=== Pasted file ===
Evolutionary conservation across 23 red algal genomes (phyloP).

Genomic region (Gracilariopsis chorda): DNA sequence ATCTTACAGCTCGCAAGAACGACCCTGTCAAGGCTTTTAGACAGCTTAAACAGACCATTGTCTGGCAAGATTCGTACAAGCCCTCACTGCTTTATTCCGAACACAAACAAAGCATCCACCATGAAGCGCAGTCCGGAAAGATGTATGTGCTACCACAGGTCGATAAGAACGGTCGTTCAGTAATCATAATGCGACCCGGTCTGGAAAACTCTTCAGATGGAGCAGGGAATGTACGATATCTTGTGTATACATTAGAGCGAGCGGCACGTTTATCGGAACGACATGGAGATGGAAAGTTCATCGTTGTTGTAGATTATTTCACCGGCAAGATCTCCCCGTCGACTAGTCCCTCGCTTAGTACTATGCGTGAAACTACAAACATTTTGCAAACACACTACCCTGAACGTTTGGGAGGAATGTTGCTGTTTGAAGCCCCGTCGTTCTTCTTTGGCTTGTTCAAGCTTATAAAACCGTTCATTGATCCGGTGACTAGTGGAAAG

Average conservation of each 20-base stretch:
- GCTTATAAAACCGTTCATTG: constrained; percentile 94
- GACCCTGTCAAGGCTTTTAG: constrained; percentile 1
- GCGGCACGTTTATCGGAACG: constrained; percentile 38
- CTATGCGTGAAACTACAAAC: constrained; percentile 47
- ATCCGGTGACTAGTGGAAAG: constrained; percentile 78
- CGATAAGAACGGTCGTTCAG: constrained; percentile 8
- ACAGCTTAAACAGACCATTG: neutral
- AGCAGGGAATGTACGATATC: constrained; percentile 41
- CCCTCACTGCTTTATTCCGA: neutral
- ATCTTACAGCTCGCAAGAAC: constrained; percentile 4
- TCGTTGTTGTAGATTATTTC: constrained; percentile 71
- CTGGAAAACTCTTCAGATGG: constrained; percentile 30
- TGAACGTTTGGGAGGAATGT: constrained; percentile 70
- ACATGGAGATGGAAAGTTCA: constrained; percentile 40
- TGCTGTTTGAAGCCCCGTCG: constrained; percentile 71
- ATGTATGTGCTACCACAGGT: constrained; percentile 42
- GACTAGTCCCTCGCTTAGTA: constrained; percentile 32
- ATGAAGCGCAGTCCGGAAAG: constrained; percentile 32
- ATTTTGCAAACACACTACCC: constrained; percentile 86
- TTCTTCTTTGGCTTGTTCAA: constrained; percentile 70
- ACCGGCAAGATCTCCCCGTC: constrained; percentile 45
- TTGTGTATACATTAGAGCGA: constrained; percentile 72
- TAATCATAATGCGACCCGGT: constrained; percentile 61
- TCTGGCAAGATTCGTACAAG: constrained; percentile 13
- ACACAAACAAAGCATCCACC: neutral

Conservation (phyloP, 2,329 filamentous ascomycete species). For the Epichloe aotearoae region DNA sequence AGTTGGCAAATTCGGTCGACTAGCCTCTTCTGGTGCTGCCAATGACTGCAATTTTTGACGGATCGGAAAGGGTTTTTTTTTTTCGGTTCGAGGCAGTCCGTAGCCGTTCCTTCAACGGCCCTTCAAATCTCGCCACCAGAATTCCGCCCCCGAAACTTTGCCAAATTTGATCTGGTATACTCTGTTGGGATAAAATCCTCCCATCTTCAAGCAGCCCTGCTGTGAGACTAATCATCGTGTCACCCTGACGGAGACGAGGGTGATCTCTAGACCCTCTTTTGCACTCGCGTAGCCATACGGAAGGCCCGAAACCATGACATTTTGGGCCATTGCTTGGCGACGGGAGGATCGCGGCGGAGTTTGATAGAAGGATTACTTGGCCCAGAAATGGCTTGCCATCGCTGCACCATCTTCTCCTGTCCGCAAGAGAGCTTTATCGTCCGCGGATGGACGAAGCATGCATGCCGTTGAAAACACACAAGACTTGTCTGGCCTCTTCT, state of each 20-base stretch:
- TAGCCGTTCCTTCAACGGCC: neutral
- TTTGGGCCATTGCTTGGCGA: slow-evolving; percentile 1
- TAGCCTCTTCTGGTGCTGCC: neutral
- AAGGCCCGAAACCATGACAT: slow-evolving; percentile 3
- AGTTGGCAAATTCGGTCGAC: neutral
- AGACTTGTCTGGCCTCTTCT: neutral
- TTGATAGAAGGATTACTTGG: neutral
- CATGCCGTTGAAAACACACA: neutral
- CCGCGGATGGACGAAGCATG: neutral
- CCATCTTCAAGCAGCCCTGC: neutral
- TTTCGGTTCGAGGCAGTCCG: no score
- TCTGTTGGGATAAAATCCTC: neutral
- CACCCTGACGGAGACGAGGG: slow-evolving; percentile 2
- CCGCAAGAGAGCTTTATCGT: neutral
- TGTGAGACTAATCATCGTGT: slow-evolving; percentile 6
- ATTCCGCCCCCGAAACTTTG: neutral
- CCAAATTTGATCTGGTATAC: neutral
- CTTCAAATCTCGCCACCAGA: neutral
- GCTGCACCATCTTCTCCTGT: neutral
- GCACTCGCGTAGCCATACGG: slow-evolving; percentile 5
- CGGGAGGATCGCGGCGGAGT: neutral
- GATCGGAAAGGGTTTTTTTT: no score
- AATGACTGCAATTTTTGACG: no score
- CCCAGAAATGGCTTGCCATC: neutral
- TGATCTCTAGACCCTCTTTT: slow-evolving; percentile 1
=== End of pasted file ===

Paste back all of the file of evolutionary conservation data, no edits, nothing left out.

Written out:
Evolutionary conservation across 23 red algal genomes (phyloP).

Genomic region (Gracilariopsis chorda): DNA sequence ATCTTACAGCTCGCAAGAACGACCCTGTCAAGGCTTTTAGACAGCTTAAACAGACCATTGTCTGGCAAGATTCGTACAAGCCCTCACTGCTTTATTCCGAACACAAACAAAGCATCCACCATGAAGCGCAGTCCGGAAAGATGTATGTGCTACCACAGGTCGATAAGAACGGTCGTTCAGTAATCATAATGCGACCCGGTCTGGAAAACTCTTCAGATGGAGCAGGGAATGTACGATATCTTGTGTATACATTAGAGCGAGCGGCACGTTTATCGGAACGACATGGAGATGGAAAGTTCATCGTTGTTGTAGATTATTTCACCGGCAAGATCTCCCCGTCGACTAGTCCCTCGCTTAGTACTATGCGTGAAACTACAAACATTTTGCAAACACACTACCCTGAACGTTTGGGAGGAATGTTGCTGTTTGAAGCCCCGTCGTTCTTCTTTGGCTTGTTCAAGCTTATAAAACCGTTCATTGATCCGGTGACTAGTGGAAAG

Average conservation of each 20-base stretch:
- GCTTATAAAACCGTTCATTG: constrained; percentile 94
- GACCCTGTCAAGGCTTTTAG: constrained; percentile 1
- GCGGCACGTTTATCGGAACG: constrained; percentile 38
- CTATGCGTGAAACTACAAAC: constrained; percentile 47
- ATCCGGTGACTAGTGGAAAG: constrained; percentile 78
- CGATAAGAACGGTCGTTCAG: constrained; percentile 8
- ACAGCTTAAACAGACCATTG: neutral
- AGCAGGGAATGTACGATATC: constrained; percentile 41
- CCCTCACTGCTTTATTCCGA: neutral
- ATCTTACAGCTCGCAAGAAC: constrained; percentile 4
- TCGTTGTTGTAGATTATTTC: constrained; percentile 71
- CTGGAAAACTCTTCAGATGG: constrained; percentile 30
- TGAACGTTTGGGAGGAATGT: constrained; percentile 70
- ACATGGAGATGGAAAGTTCA: constrained; percentile 40
- TGCTGTTTGAAGCCCCGTCG: constrained; percentile 71
- ATGTATGTGCTACCACAGGT: constrained; percentile 42
- GACTAGTCCCTCGCTTAGTA: constrained; percentile 32
- ATGAAGCGCAGTCCGGAAAG: constrained; percentile 32
- ATTTTGCAAACACACTACCC: constrained; percentile 86
- TTCTTCTTTGGCTTGTTCAA: constrained; percentile 70
- ACCGGCAAGATCTCCCCGTC: constrained; percentile 45
- TTGTGTATACATTAGAGCGA: constrained; percentile 72
- TAATCATAATGCGACCCGGT: constrained; percentile 61
- TCTGGCAAGATTCGTACAAG: constrained; percentile 13
- ACACAAACAAAGCATCCACC: neutral

Conservation (phyloP, 2,329 filamentous ascomycete species). For the Epichloe aotearoae region DNA sequence AGTTGGCAAATTCGGTCGACTAGCCTCTTCTGGTGCTGCCAATGACTGCAATTTTTGACGGATCGGAAAGGGTTTTTTTTTTTCGGTTCGAGGCAGTCCGTAGCCGTTCCTTCAACGGCCCTTCAAATCTCGCCACCAGAATTCCGCCCCCGAAACTTTGCCAAATTTGATCTGGTATACTCTGTTGGGATAAAATCCTCCCATCTTCAAGCAGCCCTGCTGTGAGACTAATCATCGTGTCACCCTGACGGAGACGAGGGTGATCTCTAGACCCTCTTTTGCACTCGCGTAGCCATACGGAAGGCCCGAAACCATGACATTTTGGGCCATTGCTTGGCGACGGGAGGATCGCGGCGGAGTTTGATAGAAGGATTACTTGGCCCAGAAATGGCTTGCCATCGCTGCACCATCTTCTCCTGTCCGCAAGAGAGCTTTATCGTCCGCGGATGGACGAAGCATGCATGCCGTTGAAAACACACAAGACTTGTCTGGCCTCTTCT, state of each 20-base stretch:
- TAGCCGTTCCTTCAACGGCC: neutral
- TTTGGGCCATTGCTTGGCGA: slow-evolving; percentile 1
- TAGCCTCTTCTGGTGCTGCC: neutral
- AAGGCCCGAAACCATGACAT: slow-evolving; percentile 3
- AGTTGGCAAATTCGGTCGAC: neutral
- AGACTTGTCTGGCCTCTTCT: neutral
- TTGATAGAAGGATTACTTGG: neutral
- CATGCCGTTGAAAACACACA: neutral
- CCGCGGATGGACGAAGCATG: neutral
- CCATCTTCAAGCAGCCCTGC: neutral
- TTTCGGTTCGAGGCAGTCCG: no score
- TCTGTTGGGATAAAATCCTC: neutral
- CACCCTGACGGAGACGAGGG: slow-evolving; percentile 2
- CCGCAAGAGAGCTTTATCGT: neutral
- TGTGAGACTAATCATCGTGT: slow-evolving; percentile 6
- ATTCCGCCCCCGAAACTTTG: neutral
- CCAAATTTGATCTGGTATAC: neutral
- CTTCAAATCTCGCCACCAGA: neutral
- GCTGCACCATCTTCTCCTGT: neutral
- GCACTCGCGTAGCCATACGG: slow-evolving; percentile 5
- CGGGAGGATCGCGGCGGAGT: neutral
- GATCGGAAAGGGTTTTTTTT: no score
- AATGACTGCAATTTTTGACG: no score
- CCCAGAAATGGCTTGCCATC: neutral
- TGATCTCTAGACCCTCTTTT: slow-evolving; percentile 1